Factoring Blog

What is factoring due diligence?

getting a thumbs up on factoring due dilligenceWhile getting approved for factoring financing is much easier than getting approved for other forms of business financing, it does involve doing some due diligence. During this process the factoring company will need to determine that:

  1. Your company is properly set up
  2. The invoices are correct
  3. The commercial credit of your customers
  4. Your invoices have no encumbrances (i.e. liens)
  5. Your company is free of tax and legal problems
  6. The owners of the company are free of legal and tax problems
  7. Other details on a case by case basis

For many, this seems like a “long” list – however, it represents the minimum of due diligence that a factoring company must do.  Some of these items are obvious. We’d like to give you a brief glimpse as to why some of the less obvious items are important to set up a factoring financing relationship.

Items 4 and 5: Invoices, or specifically, the financial rights to invoices can be encumbered through a lien (a type of security interest). A common example is when you buy a house using a bank loan, the bank files a lien against your house. This means that when you sell the house, the bank loan needs to get paid before the individual receives any money. It’s similar for business financing. When you get a bank loan or an invoice factoring plan, the finance company usually assets their 1st position on the invoice by filing a UCC lien. This ensures they get paid before anyone else does.

The factor wont be able to finance your invoice if another party has claimed them as collateral. Liens that originate from judgments can derail the factoring process.  Most factoring companies will require the ability to file a 1st position UCC lien against the invoices that they are financing.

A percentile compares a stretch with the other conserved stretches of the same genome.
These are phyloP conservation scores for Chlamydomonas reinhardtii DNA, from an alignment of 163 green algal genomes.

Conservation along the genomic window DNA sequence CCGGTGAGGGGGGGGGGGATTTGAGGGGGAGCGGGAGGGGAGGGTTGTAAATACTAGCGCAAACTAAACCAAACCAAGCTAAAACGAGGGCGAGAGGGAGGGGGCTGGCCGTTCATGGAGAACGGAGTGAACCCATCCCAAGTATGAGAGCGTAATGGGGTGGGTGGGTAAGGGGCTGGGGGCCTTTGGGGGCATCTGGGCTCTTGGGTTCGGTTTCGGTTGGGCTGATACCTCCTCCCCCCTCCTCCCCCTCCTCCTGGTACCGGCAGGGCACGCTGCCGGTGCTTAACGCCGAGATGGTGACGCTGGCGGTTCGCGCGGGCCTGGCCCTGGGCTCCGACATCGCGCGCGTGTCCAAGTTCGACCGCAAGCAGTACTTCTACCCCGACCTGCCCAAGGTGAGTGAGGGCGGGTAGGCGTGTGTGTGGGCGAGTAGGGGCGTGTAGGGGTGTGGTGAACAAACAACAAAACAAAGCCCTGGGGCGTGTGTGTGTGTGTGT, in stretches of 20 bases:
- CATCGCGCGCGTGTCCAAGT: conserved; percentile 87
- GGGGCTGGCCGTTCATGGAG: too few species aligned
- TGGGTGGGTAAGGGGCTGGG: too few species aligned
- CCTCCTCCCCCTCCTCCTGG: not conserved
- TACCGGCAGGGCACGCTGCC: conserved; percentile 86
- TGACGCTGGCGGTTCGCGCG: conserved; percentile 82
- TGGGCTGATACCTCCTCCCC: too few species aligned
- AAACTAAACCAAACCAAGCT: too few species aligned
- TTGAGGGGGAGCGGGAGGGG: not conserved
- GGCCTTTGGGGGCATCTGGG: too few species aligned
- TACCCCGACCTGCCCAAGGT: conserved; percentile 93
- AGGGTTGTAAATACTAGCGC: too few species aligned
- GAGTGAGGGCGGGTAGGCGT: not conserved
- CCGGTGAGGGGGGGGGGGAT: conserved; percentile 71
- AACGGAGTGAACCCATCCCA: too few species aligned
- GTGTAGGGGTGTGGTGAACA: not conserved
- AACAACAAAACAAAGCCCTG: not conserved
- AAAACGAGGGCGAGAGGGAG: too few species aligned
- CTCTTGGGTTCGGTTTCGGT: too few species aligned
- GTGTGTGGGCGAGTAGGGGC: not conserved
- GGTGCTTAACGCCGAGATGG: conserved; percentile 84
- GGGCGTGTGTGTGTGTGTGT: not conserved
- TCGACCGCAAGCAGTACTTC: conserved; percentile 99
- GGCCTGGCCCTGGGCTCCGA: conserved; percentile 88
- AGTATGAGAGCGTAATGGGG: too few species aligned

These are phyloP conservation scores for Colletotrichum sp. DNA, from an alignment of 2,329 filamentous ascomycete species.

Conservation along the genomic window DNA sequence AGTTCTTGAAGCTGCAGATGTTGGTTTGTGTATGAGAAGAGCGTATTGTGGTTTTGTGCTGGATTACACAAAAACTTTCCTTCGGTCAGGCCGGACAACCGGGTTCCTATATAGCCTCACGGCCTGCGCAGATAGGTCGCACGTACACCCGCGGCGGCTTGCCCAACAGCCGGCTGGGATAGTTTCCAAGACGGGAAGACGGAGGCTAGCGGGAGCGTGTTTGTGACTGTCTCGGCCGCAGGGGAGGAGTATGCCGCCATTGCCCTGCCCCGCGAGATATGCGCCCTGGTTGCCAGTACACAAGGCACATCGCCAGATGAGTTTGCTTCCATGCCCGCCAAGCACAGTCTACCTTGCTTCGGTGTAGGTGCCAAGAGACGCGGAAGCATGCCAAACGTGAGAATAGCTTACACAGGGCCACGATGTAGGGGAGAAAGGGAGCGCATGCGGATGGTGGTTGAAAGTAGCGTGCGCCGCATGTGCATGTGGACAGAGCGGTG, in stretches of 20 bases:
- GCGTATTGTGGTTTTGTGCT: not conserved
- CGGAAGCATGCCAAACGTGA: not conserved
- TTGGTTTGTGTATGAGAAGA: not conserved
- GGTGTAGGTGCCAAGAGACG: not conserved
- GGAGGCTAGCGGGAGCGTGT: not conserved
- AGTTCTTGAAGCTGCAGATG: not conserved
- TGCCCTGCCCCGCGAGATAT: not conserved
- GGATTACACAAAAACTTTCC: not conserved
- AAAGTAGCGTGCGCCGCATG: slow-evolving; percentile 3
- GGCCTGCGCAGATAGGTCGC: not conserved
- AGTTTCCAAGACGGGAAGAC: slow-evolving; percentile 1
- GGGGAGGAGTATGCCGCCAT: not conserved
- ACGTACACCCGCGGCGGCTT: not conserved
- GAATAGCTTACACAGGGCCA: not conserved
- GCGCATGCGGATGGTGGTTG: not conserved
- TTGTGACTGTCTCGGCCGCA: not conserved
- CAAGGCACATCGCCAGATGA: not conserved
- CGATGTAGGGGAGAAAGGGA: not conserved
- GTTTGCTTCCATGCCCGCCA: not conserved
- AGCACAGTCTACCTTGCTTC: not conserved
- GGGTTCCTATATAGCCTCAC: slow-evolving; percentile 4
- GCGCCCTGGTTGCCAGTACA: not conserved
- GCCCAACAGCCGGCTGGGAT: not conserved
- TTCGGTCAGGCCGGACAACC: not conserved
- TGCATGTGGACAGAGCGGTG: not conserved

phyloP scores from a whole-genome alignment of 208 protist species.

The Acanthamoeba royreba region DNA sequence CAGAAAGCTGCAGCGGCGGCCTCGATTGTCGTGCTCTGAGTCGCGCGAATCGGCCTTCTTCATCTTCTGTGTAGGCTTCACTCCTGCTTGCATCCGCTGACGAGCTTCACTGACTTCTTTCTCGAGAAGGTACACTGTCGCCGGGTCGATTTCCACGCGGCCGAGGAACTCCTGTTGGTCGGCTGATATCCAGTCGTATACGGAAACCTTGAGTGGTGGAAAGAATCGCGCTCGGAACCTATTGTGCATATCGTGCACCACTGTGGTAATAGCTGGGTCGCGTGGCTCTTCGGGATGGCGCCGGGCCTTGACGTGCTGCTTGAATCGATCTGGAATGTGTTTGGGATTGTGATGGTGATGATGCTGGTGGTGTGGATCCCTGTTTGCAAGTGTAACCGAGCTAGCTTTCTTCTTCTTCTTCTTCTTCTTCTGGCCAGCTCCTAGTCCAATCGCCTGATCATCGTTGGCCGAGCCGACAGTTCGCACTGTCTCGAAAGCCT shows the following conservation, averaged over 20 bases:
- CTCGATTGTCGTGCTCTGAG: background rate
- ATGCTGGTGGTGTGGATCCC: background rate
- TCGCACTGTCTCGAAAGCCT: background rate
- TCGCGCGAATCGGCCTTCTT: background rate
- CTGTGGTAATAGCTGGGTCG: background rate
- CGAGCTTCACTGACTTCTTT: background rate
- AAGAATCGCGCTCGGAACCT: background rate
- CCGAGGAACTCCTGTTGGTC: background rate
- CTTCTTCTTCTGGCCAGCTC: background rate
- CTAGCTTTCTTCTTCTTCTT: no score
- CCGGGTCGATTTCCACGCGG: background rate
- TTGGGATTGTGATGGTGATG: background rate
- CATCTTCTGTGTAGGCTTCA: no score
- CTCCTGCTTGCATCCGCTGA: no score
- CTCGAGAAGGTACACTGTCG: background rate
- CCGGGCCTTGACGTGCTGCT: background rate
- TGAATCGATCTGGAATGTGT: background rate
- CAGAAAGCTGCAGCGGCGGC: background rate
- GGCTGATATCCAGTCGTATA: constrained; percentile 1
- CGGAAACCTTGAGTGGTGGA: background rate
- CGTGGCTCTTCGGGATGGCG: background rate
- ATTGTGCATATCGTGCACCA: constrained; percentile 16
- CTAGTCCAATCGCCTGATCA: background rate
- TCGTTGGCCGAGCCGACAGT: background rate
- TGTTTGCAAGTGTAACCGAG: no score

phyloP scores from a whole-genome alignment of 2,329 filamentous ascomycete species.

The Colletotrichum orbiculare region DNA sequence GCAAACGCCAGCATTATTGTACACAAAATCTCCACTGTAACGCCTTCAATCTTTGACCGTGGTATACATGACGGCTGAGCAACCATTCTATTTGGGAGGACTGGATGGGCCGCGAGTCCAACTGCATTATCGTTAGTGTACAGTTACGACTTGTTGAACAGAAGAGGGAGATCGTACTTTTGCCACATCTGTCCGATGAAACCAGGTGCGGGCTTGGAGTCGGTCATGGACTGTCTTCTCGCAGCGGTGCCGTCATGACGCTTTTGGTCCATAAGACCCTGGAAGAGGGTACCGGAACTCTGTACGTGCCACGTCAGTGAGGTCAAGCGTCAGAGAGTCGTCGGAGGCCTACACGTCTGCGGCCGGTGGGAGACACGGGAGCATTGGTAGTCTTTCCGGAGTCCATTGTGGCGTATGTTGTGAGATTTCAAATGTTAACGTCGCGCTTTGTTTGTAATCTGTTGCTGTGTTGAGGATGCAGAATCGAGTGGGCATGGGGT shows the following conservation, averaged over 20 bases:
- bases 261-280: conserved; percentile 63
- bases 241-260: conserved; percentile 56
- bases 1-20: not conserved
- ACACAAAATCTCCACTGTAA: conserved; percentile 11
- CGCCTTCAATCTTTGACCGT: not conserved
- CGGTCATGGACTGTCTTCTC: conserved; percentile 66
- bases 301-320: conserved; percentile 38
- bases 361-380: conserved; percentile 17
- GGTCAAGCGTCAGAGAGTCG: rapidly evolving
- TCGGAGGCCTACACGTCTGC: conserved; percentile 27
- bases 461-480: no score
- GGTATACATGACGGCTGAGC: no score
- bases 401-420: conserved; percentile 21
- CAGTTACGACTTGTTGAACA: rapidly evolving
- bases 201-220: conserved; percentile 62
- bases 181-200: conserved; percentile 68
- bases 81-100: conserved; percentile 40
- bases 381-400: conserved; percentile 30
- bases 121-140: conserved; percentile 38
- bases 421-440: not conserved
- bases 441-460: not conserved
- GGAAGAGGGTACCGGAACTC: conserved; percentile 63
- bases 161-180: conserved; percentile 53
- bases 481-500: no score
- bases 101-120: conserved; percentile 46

Item 5: For invoice factoring to work well, the company’s owners usually need to be free of legal and tax problems as well. This usually baffles clients who usually don’t think their personal issues are relevant. They actually are. A company is only as good as it’s owners. If an owner has legal and tax problems, it’s likely that this will negatively impact the company. Personal legal and tax problems have a nasty habit of quickly becoming corporate legal and tax problems. Factoring companies are very careful in this area and will usually check the owner’s background as well.

Disclaimer: This article is for information only and does not provide legal or financial advice. If you need advice, please consult an expert.

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